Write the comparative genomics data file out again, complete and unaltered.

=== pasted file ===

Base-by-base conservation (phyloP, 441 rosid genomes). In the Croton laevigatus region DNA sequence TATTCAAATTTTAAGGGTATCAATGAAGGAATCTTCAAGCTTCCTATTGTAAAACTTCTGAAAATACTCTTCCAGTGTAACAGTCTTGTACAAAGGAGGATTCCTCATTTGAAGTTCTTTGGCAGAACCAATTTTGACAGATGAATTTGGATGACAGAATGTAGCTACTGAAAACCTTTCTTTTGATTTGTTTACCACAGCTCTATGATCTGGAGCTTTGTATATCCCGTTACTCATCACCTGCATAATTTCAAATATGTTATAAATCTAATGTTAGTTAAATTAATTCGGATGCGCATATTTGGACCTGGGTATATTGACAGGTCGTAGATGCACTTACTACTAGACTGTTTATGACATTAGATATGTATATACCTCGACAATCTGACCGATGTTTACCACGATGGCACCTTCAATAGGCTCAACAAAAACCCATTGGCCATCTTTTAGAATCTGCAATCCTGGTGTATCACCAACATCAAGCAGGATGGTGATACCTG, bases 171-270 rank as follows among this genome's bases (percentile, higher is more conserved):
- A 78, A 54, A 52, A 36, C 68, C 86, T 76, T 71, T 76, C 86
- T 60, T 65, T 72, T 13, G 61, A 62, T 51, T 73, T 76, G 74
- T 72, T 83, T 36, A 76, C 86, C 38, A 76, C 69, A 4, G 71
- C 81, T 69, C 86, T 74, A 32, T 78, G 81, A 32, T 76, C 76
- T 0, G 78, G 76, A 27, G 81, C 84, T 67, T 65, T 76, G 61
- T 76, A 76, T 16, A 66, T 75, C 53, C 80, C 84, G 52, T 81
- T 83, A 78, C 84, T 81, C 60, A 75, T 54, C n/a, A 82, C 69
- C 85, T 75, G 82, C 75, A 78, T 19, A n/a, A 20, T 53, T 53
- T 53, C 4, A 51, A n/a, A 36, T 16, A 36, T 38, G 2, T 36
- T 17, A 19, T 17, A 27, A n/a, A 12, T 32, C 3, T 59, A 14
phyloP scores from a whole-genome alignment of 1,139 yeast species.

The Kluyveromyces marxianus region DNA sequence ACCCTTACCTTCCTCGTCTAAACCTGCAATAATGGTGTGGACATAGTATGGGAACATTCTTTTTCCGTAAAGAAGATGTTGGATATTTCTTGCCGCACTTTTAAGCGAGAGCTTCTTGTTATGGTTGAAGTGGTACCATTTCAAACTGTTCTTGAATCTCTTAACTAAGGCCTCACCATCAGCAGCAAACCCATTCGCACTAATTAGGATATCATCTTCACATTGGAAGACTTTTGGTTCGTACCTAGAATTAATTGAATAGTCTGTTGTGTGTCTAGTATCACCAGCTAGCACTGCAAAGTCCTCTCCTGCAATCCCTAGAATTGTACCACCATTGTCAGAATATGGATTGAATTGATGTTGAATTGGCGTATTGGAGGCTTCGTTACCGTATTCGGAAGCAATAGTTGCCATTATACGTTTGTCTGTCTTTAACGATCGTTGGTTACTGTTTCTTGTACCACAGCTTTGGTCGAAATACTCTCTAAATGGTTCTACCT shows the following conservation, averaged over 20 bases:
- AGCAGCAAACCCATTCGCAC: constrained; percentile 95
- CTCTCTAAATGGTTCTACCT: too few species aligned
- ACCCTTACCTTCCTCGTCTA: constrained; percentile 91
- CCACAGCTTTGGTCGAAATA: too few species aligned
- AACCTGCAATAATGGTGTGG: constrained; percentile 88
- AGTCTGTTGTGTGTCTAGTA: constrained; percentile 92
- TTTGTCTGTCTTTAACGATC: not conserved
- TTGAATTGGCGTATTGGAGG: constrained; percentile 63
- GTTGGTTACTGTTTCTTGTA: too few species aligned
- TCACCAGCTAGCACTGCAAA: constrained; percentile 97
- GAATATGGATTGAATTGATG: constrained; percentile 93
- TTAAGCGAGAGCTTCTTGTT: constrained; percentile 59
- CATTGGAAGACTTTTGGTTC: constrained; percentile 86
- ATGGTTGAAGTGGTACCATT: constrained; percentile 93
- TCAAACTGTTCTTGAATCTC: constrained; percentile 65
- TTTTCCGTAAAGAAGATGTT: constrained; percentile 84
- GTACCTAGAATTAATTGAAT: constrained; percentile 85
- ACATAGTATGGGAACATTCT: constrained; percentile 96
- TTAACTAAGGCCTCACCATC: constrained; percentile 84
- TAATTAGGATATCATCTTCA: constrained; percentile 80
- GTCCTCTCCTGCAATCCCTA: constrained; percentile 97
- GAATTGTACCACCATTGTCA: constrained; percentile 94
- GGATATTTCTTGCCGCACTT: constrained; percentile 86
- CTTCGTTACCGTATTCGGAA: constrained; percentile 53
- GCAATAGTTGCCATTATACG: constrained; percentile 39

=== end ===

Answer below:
Base-by-base conservation (phyloP, 441 rosid genomes). In the Croton laevigatus region DNA sequence TATTCAAATTTTAAGGGTATCAATGAAGGAATCTTCAAGCTTCCTATTGTAAAACTTCTGAAAATACTCTTCCAGTGTAACAGTCTTGTACAAAGGAGGATTCCTCATTTGAAGTTCTTTGGCAGAACCAATTTTGACAGATGAATTTGGATGACAGAATGTAGCTACTGAAAACCTTTCTTTTGATTTGTTTACCACAGCTCTATGATCTGGAGCTTTGTATATCCCGTTACTCATCACCTGCATAATTTCAAATATGTTATAAATCTAATGTTAGTTAAATTAATTCGGATGCGCATATTTGGACCTGGGTATATTGACAGGTCGTAGATGCACTTACTACTAGACTGTTTATGACATTAGATATGTATATACCTCGACAATCTGACCGATGTTTACCACGATGGCACCTTCAATAGGCTCAACAAAAACCCATTGGCCATCTTTTAGAATCTGCAATCCTGGTGTATCACCAACATCAAGCAGGATGGTGATACCTG, bases 171-270 rank as follows among this genome's bases (percentile, higher is more conserved):
- A 78, A 54, A 52, A 36, C 68, C 86, T 76, T 71, T 76, C 86
- T 60, T 65, T 72, T 13, G 61, A 62, T 51, T 73, T 76, G 74
- T 72, T 83, T 36, A 76, C 86, C 38, A 76, C 69, A 4, G 71
- C 81, T 69, C 86, T 74, A 32, T 78, G 81, A 32, T 76, C 76
- T 0, G 78, G 76, A 27, G 81, C 84, T 67, T 65, T 76, G 61
- T 76, A 76, T 16, A 66, T 75, C 53, C 80, C 84, G 52, T 81
- T 83, A 78, C 84, T 81, C 60, A 75, T 54, C n/a, A 82, C 69
- C 85, T 75, G 82, C 75, A 78, T 19, A n/a, A 20, T 53, T 53
- T 53, C 4, A 51, A n/a, A 36, T 16, A 36, T 38, G 2, T 36
- T 17, A 19, T 17, A 27, A n/a, A 12, T 32, C 3, T 59, A 14
phyloP scores from a whole-genome alignment of 1,139 yeast species.

The Kluyveromyces marxianus region DNA sequence ACCCTTACCTTCCTCGTCTAAACCTGCAATAATGGTGTGGACATAGTATGGGAACATTCTTTTTCCGTAAAGAAGATGTTGGATATTTCTTGCCGCACTTTTAAGCGAGAGCTTCTTGTTATGGTTGAAGTGGTACCATTTCAAACTGTTCTTGAATCTCTTAACTAAGGCCTCACCATCAGCAGCAAACCCATTCGCACTAATTAGGATATCATCTTCACATTGGAAGACTTTTGGTTCGTACCTAGAATTAATTGAATAGTCTGTTGTGTGTCTAGTATCACCAGCTAGCACTGCAAAGTCCTCTCCTGCAATCCCTAGAATTGTACCACCATTGTCAGAATATGGATTGAATTGATGTTGAATTGGCGTATTGGAGGCTTCGTTACCGTATTCGGAAGCAATAGTTGCCATTATACGTTTGTCTGTCTTTAACGATCGTTGGTTACTGTTTCTTGTACCACAGCTTTGGTCGAAATACTCTCTAAATGGTTCTACCT shows the following conservation, averaged over 20 bases:
- AGCAGCAAACCCATTCGCAC: constrained; percentile 95
- CTCTCTAAATGGTTCTACCT: too few species aligned
- ACCCTTACCTTCCTCGTCTA: constrained; percentile 91
- CCACAGCTTTGGTCGAAATA: too few species aligned
- AACCTGCAATAATGGTGTGG: constrained; percentile 88
- AGTCTGTTGTGTGTCTAGTA: constrained; percentile 92
- TTTGTCTGTCTTTAACGATC: not conserved
- TTGAATTGGCGTATTGGAGG: constrained; percentile 63
- GTTGGTTACTGTTTCTTGTA: too few species aligned
- TCACCAGCTAGCACTGCAAA: constrained; percentile 97
- GAATATGGATTGAATTGATG: constrained; percentile 93
- TTAAGCGAGAGCTTCTTGTT: constrained; percentile 59
- CATTGGAAGACTTTTGGTTC: constrained; percentile 86
- ATGGTTGAAGTGGTACCATT: constrained; percentile 93
- TCAAACTGTTCTTGAATCTC: constrained; percentile 65
- TTTTCCGTAAAGAAGATGTT: constrained; percentile 84
- GTACCTAGAATTAATTGAAT: constrained; percentile 85
- ACATAGTATGGGAACATTCT: constrained; percentile 96
- TTAACTAAGGCCTCACCATC: constrained; percentile 84
- TAATTAGGATATCATCTTCA: constrained; percentile 80
- GTCCTCTCCTGCAATCCCTA: constrained; percentile 97
- GAATTGTACCACCATTGTCA: constrained; percentile 94
- GGATATTTCTTGCCGCACTT: constrained; percentile 86
- CTTCGTTACCGTATTCGGAA: constrained; percentile 53
- GCAATAGTTGCCATTATACG: constrained; percentile 39